Posts Tagged ‘Crochet!’

Gift Ideas: Blankets

Monday, October 28th, 2013
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Great Blankets to Knit and Crochet from Valley YarnsBlankets are a wonderful option for gifting. They do take a while to complete, but once they’re done and gifted, you know that the person you’ve given them to will be so thrilled to wrap up in something you created for them.

We’ve recently released several Valley Yarns blanket patterns that are perfect for gift giving, as well as many older favorites. We have options in both knit and crochet for everyone from babies to adults.

Valley Yarns 566 Mitchella Blanket is knit in Valley Yarns Berkshire Bulky. It is comprised of great lace counterpane squares with a crochet border. It looks great in a bright color, like on of the ones in Berkshire Bulky, but would also look stunning in a neutral. It is written for three sizes, so you can pick the one that best suits the recipient, or your time constraints.

If you like the Mitchella Blanket, but you’re looking to knit something for a baby, check out Valley Yarns 567 Maria Baby Blanket. It is knit in Valley Yarns Valley Superwash DK. This blanket is also written for three sizes, so if you’re looking for one that would be great to keep in the car for car seat cuddles, this would be a great option.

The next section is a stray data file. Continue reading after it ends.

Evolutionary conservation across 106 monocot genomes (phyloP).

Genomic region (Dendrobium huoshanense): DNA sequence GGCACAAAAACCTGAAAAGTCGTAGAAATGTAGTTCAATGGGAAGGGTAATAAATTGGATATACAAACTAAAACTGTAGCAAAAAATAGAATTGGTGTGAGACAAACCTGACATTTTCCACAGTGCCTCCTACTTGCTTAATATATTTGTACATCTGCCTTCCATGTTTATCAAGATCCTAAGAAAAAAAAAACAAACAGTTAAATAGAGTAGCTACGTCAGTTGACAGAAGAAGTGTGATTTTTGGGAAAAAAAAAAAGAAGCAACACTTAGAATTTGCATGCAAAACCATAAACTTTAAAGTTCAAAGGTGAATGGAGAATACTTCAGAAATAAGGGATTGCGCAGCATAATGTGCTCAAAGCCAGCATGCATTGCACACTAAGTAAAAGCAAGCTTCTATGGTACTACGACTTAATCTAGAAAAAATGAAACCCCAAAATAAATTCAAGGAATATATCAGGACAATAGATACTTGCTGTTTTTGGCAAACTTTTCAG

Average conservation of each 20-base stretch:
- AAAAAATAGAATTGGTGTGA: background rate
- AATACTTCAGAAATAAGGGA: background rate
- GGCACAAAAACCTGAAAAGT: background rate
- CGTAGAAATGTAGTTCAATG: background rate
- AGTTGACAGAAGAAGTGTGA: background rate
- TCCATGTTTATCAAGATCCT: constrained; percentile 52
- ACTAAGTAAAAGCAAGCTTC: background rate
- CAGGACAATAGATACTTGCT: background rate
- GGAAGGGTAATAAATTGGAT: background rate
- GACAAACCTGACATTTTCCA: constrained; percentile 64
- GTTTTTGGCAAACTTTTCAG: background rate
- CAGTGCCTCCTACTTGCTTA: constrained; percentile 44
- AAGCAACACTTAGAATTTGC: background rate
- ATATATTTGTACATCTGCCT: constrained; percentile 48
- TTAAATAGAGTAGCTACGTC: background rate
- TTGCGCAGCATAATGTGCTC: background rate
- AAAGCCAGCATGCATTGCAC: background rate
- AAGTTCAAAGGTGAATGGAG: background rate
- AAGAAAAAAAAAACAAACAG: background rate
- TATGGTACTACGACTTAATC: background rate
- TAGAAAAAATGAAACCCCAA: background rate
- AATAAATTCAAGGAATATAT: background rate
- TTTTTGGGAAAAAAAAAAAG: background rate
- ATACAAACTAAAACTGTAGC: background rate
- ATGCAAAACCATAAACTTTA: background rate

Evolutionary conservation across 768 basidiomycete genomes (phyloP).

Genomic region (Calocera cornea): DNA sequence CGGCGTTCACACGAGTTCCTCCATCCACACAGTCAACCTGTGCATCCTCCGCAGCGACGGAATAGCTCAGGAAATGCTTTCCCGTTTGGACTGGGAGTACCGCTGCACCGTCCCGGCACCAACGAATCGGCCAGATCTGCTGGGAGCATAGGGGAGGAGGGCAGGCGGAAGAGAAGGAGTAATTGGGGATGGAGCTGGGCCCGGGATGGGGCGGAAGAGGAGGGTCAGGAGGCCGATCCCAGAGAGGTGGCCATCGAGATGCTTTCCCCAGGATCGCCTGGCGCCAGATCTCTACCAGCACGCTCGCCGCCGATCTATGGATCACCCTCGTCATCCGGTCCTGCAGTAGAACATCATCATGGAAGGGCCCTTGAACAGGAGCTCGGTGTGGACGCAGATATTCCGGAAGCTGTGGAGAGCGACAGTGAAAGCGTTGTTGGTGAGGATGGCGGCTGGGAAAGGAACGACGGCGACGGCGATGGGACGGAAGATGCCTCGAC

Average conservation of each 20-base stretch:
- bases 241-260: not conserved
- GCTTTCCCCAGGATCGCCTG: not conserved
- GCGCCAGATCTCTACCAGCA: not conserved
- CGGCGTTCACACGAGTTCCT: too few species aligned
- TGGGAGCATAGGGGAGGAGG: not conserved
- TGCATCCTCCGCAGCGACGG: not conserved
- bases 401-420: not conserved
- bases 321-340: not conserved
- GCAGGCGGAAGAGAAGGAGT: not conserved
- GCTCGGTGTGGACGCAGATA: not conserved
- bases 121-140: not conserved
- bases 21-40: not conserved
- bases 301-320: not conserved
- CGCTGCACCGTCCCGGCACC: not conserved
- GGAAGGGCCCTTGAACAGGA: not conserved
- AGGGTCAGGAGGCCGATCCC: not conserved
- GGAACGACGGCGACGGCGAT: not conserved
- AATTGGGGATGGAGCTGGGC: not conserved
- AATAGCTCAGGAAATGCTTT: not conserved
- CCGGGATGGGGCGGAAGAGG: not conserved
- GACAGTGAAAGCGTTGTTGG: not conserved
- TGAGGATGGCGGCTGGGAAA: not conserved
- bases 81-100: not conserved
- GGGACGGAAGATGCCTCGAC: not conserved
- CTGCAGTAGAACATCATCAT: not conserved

Great Baby Blankets to Knit and Crochet from Valley Yarns

If you’re a crocheter and want to make a baby blanket, take a look at Valley Yarns 561 Varve Baby Blanket. It is worked in three colors of Valley Yarns Valley Superwash. We have two color options shown on our website, but you can use your imagination and get creative with color combinations. One of the best things about making your own projects is that you get to choose the colors.

Another great option for gifting is Valley Yarns 512 Timber Blanket. It is designed in Valley Yarns Berkshire and has a lovely minimalist design. Four large garter stitch mitered squares are surrounded by a log cabin border. This is a perfect blanket for the back of the couch. I’d love to wrap on this on a snowy day!

Want to crochet a blanket that the recipient can cozy up in on a cold day? Valley Yarns 494 Berry Bramble Blanket is a super easy to memorize two pattern row repeat. Worked in three colors of Valley Yarns Northampton Bulky, you can spice up a neutral living room, or work it in your favorite single color. What else is there to love about this blanket? The fringe means you don’t have to weave in ends!

Will you be knitting or crocheting blankets for anyone on your list?